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English key to realising US dream

If proposed immigration reforms come into force, many Indians may get a headstart in the quest for a green card.

india Updated: May 27, 2006 13:30 IST

Many Indians and other Asians among over ten million illegal immigrants to the United States may get a headstart in their quest for American citizenship, thanks to their knowledge of English, if the US Congress agrees with the Senate version of proposed immigration reforms.

A landmark legislation approved by the Senate on Thursday divides the illegal immigrants into three groups while providing for 200,000 temporary guest worker visas annually and creating a separate programme for immigrant farm labour.

Those who have been in America for five years or longer would be allowed to stay and seek citizenship provided they pay back taxes, learn English, and have no serious criminal record.

Those who have been here two to five years would have to go to another country and apply for a green card to come back.

But about two million people who have been in America illegally for less than two years would be ordered to go back home, while those convicted of a felony or three misdemeanours would be deported irrespective of how long they have been in the United States.

Critics of the bill call its three-tiered formulation unworkable as the notion of apprehending and deporting two million illegal immigrants who have been in America less than two years defies logic.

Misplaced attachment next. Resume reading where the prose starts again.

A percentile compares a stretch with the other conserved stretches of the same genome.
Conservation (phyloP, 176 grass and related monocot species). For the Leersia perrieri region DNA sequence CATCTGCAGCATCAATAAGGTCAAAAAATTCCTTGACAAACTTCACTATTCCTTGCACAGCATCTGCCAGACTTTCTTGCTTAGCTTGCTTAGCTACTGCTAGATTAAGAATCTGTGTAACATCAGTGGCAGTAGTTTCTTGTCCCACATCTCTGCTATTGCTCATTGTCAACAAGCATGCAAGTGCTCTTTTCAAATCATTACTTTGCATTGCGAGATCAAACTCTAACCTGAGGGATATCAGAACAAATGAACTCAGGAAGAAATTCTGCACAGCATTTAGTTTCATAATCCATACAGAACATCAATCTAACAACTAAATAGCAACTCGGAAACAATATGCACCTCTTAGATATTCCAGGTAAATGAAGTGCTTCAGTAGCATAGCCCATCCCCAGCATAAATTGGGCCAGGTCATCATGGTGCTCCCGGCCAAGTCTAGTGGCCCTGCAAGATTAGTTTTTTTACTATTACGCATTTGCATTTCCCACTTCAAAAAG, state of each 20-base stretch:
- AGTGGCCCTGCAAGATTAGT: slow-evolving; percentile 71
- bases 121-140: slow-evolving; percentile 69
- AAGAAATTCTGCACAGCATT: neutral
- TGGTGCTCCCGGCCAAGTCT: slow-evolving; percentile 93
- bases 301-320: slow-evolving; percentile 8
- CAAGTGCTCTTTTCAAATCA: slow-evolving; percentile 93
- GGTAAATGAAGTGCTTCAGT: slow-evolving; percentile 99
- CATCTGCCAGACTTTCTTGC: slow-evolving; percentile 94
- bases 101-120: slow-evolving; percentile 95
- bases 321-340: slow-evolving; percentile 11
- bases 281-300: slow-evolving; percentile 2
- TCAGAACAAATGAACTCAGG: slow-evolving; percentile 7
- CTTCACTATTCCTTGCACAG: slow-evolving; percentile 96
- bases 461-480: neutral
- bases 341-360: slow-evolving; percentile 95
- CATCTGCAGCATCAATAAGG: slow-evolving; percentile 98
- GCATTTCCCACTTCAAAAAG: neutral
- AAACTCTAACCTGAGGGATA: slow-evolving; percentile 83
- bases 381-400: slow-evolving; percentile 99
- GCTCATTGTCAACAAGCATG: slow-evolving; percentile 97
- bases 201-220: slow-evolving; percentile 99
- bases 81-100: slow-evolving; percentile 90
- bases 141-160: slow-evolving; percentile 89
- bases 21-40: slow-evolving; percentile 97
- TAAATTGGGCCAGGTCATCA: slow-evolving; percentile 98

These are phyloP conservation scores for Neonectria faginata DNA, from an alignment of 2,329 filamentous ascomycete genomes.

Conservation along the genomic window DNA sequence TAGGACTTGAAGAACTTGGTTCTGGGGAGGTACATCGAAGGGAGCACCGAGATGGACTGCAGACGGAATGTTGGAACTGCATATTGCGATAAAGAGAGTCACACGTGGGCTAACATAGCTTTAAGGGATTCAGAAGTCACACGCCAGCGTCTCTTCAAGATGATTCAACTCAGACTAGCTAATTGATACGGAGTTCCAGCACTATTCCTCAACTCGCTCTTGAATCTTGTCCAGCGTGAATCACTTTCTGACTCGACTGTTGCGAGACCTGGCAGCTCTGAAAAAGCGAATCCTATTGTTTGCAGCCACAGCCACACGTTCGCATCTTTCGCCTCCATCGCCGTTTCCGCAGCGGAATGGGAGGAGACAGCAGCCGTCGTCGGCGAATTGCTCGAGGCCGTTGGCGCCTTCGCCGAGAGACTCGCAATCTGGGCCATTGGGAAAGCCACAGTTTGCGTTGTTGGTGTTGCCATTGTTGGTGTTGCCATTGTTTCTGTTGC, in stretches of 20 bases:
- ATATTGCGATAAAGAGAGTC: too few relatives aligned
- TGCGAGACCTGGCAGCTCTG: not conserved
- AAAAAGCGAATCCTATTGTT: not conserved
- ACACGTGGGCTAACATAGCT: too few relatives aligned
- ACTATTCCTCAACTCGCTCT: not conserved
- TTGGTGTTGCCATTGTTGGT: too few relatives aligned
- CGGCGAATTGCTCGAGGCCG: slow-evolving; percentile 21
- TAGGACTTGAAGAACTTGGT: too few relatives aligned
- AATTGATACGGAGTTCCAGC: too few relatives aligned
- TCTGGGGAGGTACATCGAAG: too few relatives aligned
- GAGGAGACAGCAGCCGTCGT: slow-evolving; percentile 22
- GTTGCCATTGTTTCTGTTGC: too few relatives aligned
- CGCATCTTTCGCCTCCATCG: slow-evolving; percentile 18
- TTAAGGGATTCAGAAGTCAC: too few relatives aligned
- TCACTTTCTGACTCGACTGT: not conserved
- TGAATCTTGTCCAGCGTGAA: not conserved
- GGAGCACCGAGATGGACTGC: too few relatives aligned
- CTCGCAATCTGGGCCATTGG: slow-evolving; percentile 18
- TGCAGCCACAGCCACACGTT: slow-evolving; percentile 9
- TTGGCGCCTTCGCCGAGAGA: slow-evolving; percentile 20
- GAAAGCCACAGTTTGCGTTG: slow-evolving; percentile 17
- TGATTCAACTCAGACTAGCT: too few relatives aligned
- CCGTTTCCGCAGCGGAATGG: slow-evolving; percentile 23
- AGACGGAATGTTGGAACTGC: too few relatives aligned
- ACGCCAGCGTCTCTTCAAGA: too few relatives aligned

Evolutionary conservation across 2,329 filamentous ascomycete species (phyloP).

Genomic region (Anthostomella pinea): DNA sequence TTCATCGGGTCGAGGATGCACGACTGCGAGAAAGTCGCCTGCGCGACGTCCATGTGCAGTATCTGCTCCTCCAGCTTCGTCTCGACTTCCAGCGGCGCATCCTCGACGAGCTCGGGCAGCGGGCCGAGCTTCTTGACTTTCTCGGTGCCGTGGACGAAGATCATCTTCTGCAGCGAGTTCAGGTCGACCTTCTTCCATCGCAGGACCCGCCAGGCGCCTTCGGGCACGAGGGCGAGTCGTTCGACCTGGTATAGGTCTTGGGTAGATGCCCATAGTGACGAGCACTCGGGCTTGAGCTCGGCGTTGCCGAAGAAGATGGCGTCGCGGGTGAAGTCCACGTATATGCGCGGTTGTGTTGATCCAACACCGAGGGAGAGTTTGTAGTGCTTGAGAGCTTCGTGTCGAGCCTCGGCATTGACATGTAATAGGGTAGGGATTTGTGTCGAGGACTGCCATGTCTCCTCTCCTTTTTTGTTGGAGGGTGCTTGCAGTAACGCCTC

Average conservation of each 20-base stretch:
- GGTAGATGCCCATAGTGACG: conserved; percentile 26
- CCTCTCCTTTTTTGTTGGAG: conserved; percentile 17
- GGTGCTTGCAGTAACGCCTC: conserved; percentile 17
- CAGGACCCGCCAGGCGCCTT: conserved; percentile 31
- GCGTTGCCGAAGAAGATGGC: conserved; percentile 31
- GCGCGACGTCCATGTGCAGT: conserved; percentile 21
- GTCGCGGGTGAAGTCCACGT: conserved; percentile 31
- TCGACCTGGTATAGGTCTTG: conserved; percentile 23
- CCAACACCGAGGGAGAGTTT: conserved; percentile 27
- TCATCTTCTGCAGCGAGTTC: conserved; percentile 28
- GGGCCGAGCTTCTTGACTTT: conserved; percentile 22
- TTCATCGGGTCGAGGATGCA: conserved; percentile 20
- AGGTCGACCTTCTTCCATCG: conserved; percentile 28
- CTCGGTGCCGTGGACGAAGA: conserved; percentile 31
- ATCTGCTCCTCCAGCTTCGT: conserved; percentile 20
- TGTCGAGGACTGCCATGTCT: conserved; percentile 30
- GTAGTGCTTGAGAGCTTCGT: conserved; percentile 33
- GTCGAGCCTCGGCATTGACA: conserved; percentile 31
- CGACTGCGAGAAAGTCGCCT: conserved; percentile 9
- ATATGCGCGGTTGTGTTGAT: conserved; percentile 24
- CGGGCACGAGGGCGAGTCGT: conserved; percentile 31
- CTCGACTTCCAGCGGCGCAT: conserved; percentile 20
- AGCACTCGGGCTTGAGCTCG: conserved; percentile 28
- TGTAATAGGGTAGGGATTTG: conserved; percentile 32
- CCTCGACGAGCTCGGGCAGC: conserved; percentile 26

But the task would be six times as enormous under the bill approved last year in the House of Representatives providing for deportation of all with tougher enforcement of immigration laws to prevent future influx.

The White House is reported to have already started lobbying efforts to bring about an accord between the two houses ahead of a House-Senate Conference next month with President George Bush himself favouring an approach similar to that of the Senate.

The product of a tenuous bipartisan coalition that faced tough conservative opposition, the Senate version would declare English the country's national language, 230 years after independence from the British.

It was a gesture that many advocates found insulting but accepted in the hope of helping to give legal status to millions of undocumented workers "who harvest our crops, tend our gardens, work in our restaurants and clean our houses," in the words of Republican senator John McCain.

The immigration debate has caused a storm in the US with supporters of the reforms describing them as "a comprehensive and realistic attempt to solve the real world problems" while critics say "the problem of illegal immigration would never be solved by rewarding those who break our laws."